Wednesday, May 23, 2018

EMRO MERS-CoV Summary - April


We are now just over a week into the Holy Month of Ramadan, which is second only to the Hajj in seeing religious pilgrims visiting the Holy sites of Saudi Arabia, and daily reporting from the Saudi MOH - which has been increasingly erratic the past few months - hasn't been updated since May 15th (see below).

Screen shot taken today

Missing also this month are reports for the 8th, 9th & 10th. The confirmed number of cases at the top of the page (1622+64 cases) are more than 6 months out of date (WHO reported 1831 cases as of end of April).

The World Health Organization hasn't posted a Saudi MERS-CoV DON Report (with case line listing) since January 26th (current through Jan 17th). This is (by far) the longest gap between MERS WHO DON reports since the virus was first announced in September of 2012.

Over the past week the Saudi MOH had appeared to be in the process ofredesigning their website, and until this morning, all data since the last week of January has been missing. 
They seem to have - at least temporarily - restored the old format.  Or at least some of it, as only the most recent page of daily reports appears to be accessible. 
Aside from the increasingly erratic postings by the Saudis, the only other MERS data we've seen has come from the WHO EMRO (Eastern Mediterranean Regional Office) monthly summary, which is based on reporting by the the Saudi MOH. 
As noted previously (see A Curious EMRO MERS-CoV Update - March), the numbers reported by EMRO don't necessarily match those posted by the Saudi MOH.
In any event, we have the EMRO report for the month of April (see below), which reports a total of 7 cases reported by the Saudis during that time period.

MERS situation update, April 2018
 Highlights, April 2018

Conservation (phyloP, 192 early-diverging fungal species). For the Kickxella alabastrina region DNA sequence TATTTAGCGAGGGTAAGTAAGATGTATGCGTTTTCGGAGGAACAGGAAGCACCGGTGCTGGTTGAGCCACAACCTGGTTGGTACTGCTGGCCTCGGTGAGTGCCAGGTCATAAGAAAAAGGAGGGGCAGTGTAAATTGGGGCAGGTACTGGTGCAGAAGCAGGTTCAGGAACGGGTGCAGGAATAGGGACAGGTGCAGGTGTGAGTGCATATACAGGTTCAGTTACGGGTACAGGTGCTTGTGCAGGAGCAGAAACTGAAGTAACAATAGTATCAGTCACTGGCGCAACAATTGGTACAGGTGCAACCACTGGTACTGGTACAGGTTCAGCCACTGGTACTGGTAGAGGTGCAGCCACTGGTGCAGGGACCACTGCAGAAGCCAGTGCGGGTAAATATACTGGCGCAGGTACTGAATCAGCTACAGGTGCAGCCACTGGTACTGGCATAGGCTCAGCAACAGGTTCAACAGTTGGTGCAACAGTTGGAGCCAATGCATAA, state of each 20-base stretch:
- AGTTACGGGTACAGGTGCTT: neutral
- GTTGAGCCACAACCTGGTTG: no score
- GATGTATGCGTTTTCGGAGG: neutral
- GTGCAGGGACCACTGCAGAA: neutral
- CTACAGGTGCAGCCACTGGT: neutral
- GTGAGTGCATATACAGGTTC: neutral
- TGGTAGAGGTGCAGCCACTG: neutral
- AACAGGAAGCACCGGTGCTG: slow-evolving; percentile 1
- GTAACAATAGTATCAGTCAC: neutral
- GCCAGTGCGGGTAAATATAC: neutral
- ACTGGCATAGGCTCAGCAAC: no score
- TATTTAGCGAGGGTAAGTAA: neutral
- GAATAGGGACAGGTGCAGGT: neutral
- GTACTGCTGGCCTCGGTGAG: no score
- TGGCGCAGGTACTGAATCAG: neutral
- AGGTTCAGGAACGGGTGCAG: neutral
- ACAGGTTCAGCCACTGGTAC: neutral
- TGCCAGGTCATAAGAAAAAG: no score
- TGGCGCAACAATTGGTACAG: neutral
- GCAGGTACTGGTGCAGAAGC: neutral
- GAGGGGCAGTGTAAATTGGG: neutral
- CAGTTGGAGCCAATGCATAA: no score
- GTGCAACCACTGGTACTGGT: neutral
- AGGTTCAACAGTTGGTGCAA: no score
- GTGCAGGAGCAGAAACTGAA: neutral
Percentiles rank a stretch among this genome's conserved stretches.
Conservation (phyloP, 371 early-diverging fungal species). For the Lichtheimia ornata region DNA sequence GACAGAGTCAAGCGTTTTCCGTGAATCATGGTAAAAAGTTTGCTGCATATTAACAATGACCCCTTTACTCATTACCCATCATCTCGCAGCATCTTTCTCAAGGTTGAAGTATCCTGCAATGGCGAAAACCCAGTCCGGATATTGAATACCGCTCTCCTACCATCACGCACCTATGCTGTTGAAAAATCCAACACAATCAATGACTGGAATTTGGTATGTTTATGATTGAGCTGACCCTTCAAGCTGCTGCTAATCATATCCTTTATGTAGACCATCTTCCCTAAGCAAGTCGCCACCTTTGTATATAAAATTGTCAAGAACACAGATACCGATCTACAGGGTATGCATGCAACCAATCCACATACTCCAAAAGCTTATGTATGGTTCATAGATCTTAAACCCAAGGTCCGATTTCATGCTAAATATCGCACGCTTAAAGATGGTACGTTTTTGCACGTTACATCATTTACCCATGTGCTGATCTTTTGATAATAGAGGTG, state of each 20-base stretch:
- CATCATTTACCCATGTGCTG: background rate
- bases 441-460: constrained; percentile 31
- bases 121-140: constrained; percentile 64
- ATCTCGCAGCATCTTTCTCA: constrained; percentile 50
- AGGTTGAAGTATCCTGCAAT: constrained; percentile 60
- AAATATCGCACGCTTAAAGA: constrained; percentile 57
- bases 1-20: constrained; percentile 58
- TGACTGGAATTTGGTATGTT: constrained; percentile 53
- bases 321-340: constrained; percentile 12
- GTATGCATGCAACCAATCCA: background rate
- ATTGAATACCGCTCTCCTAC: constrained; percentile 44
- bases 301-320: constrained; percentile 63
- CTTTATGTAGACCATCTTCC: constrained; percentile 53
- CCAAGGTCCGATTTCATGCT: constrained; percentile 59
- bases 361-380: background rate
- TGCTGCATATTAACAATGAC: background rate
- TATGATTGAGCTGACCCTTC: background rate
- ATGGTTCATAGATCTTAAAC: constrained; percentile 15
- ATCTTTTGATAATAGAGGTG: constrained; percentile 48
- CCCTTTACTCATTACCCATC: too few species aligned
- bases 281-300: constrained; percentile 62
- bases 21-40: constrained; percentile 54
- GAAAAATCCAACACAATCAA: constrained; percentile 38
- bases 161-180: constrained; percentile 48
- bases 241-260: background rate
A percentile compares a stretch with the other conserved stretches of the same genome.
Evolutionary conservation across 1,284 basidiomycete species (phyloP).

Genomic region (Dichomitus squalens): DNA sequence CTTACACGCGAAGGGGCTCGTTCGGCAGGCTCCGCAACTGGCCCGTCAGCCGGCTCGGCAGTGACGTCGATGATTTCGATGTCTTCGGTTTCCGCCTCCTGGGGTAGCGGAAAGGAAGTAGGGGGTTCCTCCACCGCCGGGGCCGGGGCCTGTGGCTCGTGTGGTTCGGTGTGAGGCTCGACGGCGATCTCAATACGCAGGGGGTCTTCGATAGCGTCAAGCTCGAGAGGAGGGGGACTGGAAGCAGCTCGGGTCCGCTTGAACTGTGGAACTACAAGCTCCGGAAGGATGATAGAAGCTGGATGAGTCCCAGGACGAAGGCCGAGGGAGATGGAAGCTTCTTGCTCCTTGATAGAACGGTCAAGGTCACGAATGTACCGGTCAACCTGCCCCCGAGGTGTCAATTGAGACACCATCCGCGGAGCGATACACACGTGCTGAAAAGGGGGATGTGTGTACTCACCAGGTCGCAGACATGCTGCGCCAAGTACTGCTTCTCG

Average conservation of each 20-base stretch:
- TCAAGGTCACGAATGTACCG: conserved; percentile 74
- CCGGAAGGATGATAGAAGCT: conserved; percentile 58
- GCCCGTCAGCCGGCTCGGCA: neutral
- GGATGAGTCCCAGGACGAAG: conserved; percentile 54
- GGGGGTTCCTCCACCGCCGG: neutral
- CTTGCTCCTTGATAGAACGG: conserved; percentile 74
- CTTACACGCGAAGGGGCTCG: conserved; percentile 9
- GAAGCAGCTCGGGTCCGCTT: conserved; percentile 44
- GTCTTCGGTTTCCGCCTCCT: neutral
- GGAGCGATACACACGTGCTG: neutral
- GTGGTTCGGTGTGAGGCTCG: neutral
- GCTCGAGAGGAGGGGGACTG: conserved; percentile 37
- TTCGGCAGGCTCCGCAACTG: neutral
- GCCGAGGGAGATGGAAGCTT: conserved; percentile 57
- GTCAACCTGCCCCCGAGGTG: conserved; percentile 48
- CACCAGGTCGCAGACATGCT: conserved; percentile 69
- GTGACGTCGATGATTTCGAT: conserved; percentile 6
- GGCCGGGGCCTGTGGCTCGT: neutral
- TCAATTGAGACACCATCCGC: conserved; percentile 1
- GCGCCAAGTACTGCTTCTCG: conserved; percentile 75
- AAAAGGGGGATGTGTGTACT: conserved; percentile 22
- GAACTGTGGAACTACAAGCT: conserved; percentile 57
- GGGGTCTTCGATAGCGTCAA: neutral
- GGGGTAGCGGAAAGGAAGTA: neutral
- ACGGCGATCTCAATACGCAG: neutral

• At the end of April 2018, a total of 2206 laboratory-confirmed cases of Middle East respiratory syndrome (MERS), including 787 associated deaths (case–fatality rate: 35.7%) were reported globally; the majority of these cases were reported from Saudi Arabia (1831 cases, including 713 related deaths with a case–fatality rate of 39%).
  • During the month of April, a total of 7 laboratory-confirmed cases of MERS were reported in Saudi Arabia including 2 associated deaths (case-fatality rate: 28.6%). No healthcare associated transmission or hospital outbreak was reported during this month.
  • The demographic and epidemiological characteristics of cases do not show any significant difference when compared to cases reported during the same corresponding period of 2013 to 2018. Owing to improved infection prevention and control practices in hospitals, the number of hospital-acquired cases of MERS has dropped significantly since 2015.
  • The age group 50–59 years continues to be at the highest risk for acquiring infection as primary cases. The age group 30–39 years is most at risk for secondary cases. The number of deaths is higher in the age group 50–59 years for primary cases and 70–79 years for secondary cases.
Meanwhile - despite the ongoing frustration over the lack of current and accurate numbers - the good news is we've seen no signs of any sustained or efficient transmission of the MERS virus outside of health care facilities.